If you've been watching enough NWSL games, by now you've surely heard one of the commentators reference the WPS. It's usually along with a fun fact like "Marta used to play with Christine Sinclair for FC Gold Pride" or "Paul Riley used to coach the Philadelphia Independence."
Perhaps some of you are wondering "What's the WPS?"
The WPS - Women's Professional Soccer - is the middle child of women's soccer presence here in America. With quite possibly the worst - and most scandalous - growing pains of any league that has started up, this league laid a major foundation for the NWSL as we know it.
If the WUSA crawled so the WPS could walk, the WPS walked so the NWSL could...speed walk. This series will delve into the history of this truly eclectic league, how it came to be, the major financial issues, the embarrassment that is Dan Borislow, the teams, and finally, how the NWSL rose out of the ashes of this madness.
Let's start with how this league came to be.
The first game wouldn't kick off until March 2009, but in 2003 - months after the Women's United Soccer Association folded - the beginnings of an idea for a new league were slowly hatching. After years of planning (and one last failed attempt to get the WUSA up and running again), a new version of the league was finally announced in June 2006. Behind the relaunch was Women's Soccer Initiative, Inc., a non-profit organization run by Tanya Antonucci, a businesswomen who had played collegiate soccer. Six tentative team owners in Chicago, Dallas, Los Angeles, St. Louis, Washington, D.C., and an unnamed sixth city all agreed to have teams. Boston and New York/New Jersey joined the party as well.
To avoid clashing with the 2007 Women's World Cup and 2008 Olympic Games, the season would begin in 2009, giving teams plenty of time to get everything together. Sadly, despite all the time given, Dallas couldn't get its act together and withdrew. The seven teams kicking off the inaugural season of the WPS were the Boston Breakers, Chicago Red Stars, FC Gold Pride, Los Angeles Sol, Saint Louis Athletica, Sky Blue FC, and Washington Freedom. Atlanta Beat, Philadelphia Independence, and Western New York Flash would later join the chat.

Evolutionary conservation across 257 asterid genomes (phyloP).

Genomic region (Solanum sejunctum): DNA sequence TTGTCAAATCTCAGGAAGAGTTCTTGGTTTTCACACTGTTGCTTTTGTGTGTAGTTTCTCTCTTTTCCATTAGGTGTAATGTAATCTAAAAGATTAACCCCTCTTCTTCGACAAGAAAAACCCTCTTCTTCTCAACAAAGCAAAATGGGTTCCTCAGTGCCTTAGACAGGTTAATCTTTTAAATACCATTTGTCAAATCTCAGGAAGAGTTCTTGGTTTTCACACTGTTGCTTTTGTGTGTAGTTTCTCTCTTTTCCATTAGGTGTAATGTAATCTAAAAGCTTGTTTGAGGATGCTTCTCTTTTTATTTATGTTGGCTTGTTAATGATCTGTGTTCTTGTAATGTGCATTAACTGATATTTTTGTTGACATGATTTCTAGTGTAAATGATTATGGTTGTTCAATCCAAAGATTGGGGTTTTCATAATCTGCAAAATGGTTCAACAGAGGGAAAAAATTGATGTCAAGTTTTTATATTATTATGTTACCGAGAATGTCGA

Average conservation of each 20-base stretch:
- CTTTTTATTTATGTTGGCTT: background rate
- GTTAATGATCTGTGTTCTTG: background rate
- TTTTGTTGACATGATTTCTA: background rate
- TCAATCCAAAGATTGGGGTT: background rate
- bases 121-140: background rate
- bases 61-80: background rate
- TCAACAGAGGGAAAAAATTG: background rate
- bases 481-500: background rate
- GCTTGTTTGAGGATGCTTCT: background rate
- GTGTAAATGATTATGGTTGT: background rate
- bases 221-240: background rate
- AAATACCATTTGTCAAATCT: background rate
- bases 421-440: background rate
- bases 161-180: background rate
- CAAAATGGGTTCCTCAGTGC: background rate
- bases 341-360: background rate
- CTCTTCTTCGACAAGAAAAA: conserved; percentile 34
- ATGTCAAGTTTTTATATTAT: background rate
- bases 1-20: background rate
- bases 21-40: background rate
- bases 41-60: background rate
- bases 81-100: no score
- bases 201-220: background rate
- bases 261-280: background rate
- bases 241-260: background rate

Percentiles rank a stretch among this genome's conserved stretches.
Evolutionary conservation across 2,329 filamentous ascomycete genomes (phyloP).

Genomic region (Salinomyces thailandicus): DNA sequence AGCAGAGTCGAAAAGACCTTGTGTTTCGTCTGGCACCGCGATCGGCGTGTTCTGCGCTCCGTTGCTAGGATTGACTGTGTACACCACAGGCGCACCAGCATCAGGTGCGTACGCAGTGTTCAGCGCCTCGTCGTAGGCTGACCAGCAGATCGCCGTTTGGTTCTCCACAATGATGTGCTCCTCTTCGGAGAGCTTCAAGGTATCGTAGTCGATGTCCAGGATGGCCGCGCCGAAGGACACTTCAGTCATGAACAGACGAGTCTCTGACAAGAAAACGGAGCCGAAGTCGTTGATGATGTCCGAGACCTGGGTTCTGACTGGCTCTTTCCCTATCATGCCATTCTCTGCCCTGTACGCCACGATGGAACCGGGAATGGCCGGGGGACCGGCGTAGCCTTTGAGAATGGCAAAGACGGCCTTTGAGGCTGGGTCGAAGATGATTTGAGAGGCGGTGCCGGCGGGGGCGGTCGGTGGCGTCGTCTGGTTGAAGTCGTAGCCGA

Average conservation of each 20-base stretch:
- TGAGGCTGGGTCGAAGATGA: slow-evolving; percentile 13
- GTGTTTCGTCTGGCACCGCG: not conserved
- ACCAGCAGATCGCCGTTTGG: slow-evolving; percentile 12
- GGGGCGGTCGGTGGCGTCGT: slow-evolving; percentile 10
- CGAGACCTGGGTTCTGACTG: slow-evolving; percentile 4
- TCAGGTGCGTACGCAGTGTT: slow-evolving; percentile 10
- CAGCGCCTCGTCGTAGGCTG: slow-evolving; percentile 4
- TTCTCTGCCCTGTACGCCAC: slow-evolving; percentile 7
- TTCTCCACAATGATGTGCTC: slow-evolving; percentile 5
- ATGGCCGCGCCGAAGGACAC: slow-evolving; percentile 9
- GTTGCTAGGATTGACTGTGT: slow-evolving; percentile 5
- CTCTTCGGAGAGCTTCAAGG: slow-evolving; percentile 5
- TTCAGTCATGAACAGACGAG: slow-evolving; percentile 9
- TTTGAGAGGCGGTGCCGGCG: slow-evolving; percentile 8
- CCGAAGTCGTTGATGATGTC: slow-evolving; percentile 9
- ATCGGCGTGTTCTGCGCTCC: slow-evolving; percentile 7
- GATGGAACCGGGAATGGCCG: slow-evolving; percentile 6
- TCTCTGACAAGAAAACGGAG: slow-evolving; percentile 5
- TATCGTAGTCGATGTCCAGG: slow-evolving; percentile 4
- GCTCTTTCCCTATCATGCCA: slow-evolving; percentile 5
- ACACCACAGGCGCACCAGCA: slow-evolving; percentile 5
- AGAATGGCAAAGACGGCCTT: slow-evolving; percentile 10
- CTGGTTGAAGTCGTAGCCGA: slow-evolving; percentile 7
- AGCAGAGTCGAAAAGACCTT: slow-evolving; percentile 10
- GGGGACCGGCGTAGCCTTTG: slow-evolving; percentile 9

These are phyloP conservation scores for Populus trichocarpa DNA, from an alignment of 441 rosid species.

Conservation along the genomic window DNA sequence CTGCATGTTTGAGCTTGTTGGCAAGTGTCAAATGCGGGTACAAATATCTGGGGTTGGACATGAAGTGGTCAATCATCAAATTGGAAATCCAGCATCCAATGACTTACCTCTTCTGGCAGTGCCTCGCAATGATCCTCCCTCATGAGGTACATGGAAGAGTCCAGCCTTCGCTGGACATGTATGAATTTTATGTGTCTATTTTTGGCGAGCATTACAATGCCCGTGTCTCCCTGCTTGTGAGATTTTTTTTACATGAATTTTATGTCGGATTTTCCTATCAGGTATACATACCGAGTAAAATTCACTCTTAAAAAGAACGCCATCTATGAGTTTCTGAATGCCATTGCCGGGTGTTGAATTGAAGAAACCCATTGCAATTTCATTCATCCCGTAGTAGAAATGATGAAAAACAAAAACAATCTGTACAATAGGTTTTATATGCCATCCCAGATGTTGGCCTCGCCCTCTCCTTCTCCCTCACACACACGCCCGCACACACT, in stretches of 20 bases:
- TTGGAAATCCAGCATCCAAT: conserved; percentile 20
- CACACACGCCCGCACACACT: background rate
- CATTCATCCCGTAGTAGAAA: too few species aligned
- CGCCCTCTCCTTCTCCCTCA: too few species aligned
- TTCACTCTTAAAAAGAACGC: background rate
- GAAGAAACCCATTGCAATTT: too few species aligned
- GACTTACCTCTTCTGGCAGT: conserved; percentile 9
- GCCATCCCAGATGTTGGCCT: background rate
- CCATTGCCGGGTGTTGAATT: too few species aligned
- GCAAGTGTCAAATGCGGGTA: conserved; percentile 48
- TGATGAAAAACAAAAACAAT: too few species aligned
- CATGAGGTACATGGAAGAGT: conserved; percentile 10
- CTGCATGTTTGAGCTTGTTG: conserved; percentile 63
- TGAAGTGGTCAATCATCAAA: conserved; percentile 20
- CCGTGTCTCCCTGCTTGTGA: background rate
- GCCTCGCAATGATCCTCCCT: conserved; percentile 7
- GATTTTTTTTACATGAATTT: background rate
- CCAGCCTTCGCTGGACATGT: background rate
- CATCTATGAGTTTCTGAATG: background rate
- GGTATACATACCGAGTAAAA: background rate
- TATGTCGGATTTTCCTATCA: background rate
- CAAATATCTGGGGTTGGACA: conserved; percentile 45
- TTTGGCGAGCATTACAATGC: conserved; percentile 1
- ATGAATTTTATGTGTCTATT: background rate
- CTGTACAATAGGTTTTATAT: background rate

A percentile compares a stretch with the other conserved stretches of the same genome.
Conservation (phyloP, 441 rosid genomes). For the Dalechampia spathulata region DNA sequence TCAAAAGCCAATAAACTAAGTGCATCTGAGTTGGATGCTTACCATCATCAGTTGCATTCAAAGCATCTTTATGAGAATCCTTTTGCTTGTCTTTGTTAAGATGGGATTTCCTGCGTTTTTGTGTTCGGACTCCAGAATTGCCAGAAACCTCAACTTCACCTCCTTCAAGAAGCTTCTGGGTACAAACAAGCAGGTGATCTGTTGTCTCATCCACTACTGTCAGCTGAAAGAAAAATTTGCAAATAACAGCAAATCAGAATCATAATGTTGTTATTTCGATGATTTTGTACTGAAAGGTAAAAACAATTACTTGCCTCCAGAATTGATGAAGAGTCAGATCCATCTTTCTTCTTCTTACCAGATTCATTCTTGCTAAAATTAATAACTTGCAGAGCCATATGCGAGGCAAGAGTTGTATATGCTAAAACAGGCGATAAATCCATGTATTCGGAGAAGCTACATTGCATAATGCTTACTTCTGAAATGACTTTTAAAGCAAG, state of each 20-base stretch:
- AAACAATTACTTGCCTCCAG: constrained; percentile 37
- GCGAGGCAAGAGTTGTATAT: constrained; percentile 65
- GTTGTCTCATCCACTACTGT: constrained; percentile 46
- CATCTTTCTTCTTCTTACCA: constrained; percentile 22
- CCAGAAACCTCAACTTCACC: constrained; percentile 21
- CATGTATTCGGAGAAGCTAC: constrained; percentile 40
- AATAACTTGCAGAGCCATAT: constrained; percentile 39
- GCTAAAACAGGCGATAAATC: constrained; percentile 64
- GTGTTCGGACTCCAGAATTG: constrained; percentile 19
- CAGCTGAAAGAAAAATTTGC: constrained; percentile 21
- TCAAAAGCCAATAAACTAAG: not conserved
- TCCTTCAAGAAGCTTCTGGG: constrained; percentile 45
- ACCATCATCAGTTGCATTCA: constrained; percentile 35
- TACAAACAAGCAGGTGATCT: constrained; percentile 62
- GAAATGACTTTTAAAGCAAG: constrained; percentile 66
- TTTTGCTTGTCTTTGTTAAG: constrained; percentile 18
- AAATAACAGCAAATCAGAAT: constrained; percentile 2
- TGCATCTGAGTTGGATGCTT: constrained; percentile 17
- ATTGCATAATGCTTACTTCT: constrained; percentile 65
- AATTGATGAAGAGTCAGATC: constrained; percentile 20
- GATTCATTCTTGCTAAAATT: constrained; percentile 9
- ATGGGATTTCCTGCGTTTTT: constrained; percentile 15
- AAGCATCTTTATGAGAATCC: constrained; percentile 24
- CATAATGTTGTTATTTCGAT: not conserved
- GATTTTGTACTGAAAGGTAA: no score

With most of those names well known to NWSL fans, some of them may be surprised to hear a few of these cities. Atlanta has been floated to be one of the next expansion teams for a while now and LA just created their "first" team- or is it a resurrection? Los Angeles had not one, but two teams, bringing to mind a rivalry much like the one between LA Galaxy and LAFC. In many ways, the WPS was giving a glimpse into the future with these teams, sowing the seeds for leagues of future past. While soccer hadn't quite captured the national attention at the level they were hoping for, having teams in major metropolitan cities was a good testing ground. If they could survive there, there was hope.
As we've seen here in the NWSL, every league has a rough start, even some false starts, before finding its groove and providing quality entertainment for soccer fans here in the United States. With enough investments finally secured (for the time being), it was time to get this party started. Next week, we'll take a look at the inaugural season.